Friday, June 23, 2017

Hardwicke Street

Hardwicke street looks very different from its appearance in the early 20th Century, and yet, there's probably not much change in its character.

My goal when I set out with my sketchbook was really to try and see what James Joyce would have seen if he was walking the streets of Dublin today, and to understand what themes would have been close to his heart.

On this spread, questions of religion, but also of social justice, the ever-widening gap between the rich and poor, and a question - why did I not draw the young child Jesus standing in from of the Virgin Mary? The emptiness of the Church? The gap at its core?

"Repentance skindeep. Lovely shame. Pray at an altar. Hail Mary and Holy Mary. Flowers, incense, candles melting. Hide her blushes. Salvation army blatant imitation. Reformed prostitute will address the meeting. How I found the Lord."

The quote on the left is from the plaque under the statue, about three women who were killed on the same day in 1980. I could not find any information about them online.

Thursday, June 22, 2017

David Norris dazzles with his reading from Ulysses at the Olivier Cornet Gallery

Well worth watching. David Norris was so entertaining!

By the way, the exhibition, There is a Touch of the Artist about Old Bloom, has been extended to the 2nd of July by popular demand. So if you have missed it, drop over to the Olivier Cornet Gallery. 3 Great Denmark Street, Dublin 1, very close to Belvedere College and the Hugh Lane Gallery.
Beautiful works sketched over 4 days in the week leading to Bloomsday. And the artists' sketchbooks are available for a peep too!

Wednesday, June 21, 2017

Beach and Martello tower

Balbriggan beach and Martello tower
A quick thumbnail sketch to work out what went where. Another to choose my colours. And then a really fast drawing with watercolour pencil before I painted. And yes, the hill to the left looks like it's floating in space and just about to land on the beach. That's what happens when dehydration sets in! Still, this little painting captures the light just the way I saw it!

Tuesday, June 20, 2017

Capturing a beautiful sunny day!

Balbriggan beach and harbour
Watercolour is the best medium for capturing the moment! And the light. All done in less than half an hour - while oil painters were still waiting for their first layer to dry, and the clouds were drifting in.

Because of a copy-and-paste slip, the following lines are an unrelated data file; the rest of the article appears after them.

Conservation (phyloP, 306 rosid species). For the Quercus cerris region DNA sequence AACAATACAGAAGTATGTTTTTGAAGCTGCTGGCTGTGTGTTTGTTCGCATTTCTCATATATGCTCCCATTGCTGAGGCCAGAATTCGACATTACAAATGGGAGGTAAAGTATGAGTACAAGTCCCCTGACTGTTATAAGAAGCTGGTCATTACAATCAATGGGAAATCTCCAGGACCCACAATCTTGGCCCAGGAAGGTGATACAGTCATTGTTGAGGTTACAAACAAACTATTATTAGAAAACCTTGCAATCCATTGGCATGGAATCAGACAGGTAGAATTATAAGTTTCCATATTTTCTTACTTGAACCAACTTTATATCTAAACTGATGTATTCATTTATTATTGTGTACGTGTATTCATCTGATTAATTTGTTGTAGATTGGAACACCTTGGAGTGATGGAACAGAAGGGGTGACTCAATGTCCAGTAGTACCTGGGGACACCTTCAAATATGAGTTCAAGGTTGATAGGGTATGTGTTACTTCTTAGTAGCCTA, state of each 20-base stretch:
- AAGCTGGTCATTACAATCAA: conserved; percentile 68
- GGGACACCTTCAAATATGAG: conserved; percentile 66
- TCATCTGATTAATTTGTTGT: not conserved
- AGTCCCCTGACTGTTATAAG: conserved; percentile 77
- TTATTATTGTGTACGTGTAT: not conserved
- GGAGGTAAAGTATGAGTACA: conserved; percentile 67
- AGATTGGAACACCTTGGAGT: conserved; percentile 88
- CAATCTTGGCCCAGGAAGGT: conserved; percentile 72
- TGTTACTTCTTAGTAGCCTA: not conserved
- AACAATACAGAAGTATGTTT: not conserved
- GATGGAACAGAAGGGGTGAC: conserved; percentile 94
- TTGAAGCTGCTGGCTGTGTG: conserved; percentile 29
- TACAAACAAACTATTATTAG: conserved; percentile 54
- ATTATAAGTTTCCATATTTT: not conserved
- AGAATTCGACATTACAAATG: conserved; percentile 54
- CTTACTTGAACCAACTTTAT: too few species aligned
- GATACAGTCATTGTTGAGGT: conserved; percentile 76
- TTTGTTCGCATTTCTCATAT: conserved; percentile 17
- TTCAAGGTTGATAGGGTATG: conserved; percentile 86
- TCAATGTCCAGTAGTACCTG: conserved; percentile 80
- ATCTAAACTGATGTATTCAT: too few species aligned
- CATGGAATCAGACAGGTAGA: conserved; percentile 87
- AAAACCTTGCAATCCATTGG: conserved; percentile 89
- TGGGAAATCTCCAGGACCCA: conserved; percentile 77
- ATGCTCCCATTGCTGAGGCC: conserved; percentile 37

Monday, June 19, 2017

John Kelly and the Seagulls

David Norris at the Olivier Cornet Gallery

It was very special to have David Norris read three extracts from Ulysses, with his legendary verve, at the Olivier Cornet Gallery yesterday.
Everyone there enjoyed it tremendously.
And we even managed to get a group photo with the artists, Olivier and myself!
Don't miss the Q&A at the gallery tomorrow evening, Tuesday 20 June, 7pm

Saturday, June 17, 2017

Elegant lady!

This elegant lady made an appearance last night. You may see her again next year! In the meantime, looking forward to David Norris's reading at the Olivier Cornet Gallery tomorrow, Sunday, at 2:30 pm.

The gallery is open tomorrow: 12 noon to 5pm
They are closed to the public on Monday (but Olivier can be reached on 0872887261 if you want a private viewing)

Tuesday: open 11 am to 6 pm
Wednesday: 11 am to 6 pm
Thursday: 11 am to 8pm
Friday 11 am to 6 pm
Saturday and Sunday 12 noon to 5 pm

Sketch by Pat McAfee. Pat, who can be seen working in his sketchbook here, has some beautiful pieces on view and for sale at the gallery.

Friday, June 16, 2017

There is a touch of the artist about old Bloom - a peep into my sketchbook

Is there something voyeuristic about looking at an artist's sketchbook?

Well, let me give you a peep into mine (if you've been reading this blog for a while, you're well used to it anyway!)

Ulysses - Questions of belonging, religion, nationalism, food, advertising, sex, coprophilia, or simply people wandering around town,  ... And a pub or two. It's all there!

If you want to see how 12 artists were inspired by Ulysses, head over to the Olivier Cornet Gallery this evening, 16th June, 7pm for the opening of the show  - it runs for a week at the gallery, 3 Great Denmark Street, Dublin 1.

Hardwicke Street

Wandering Rocks

What would Bloom be eating today? What would catch his eye as he makes his way around Dublin? Would Horse racing and Nationalism still be at the centre of the story?
Cleary's Pub on Amiens Street - a haven for three tired ladies - and the best toasted ham and cheese of the day!

There is a touch of the artist about old Bloom - exhibition opening tonight

Will this young elegant lady make an appearance tonight?

You won't know unless you're there! She may even appear in a sketchbook or two!

There is a touch of the artist about old Bloom, sketching event and exhibition on the theme of James Joyce's Ulysses
Olivier Cornet Gallery
3 Great Denmark Street
Dublin 1

Opening at 7pm, tonight, 16th June, Bloomsday.

Thursday, June 15, 2017

Dingle Peninsula

Sorry for silence in last couple of weeks. Was on holidays on Dingle Peninsula. Will get back to posting soon!

Friday, June 02, 2017

Three watercolour artists working together

Amazing stuff! I want to try to paint like that! A strong drawing as a foundation, of course.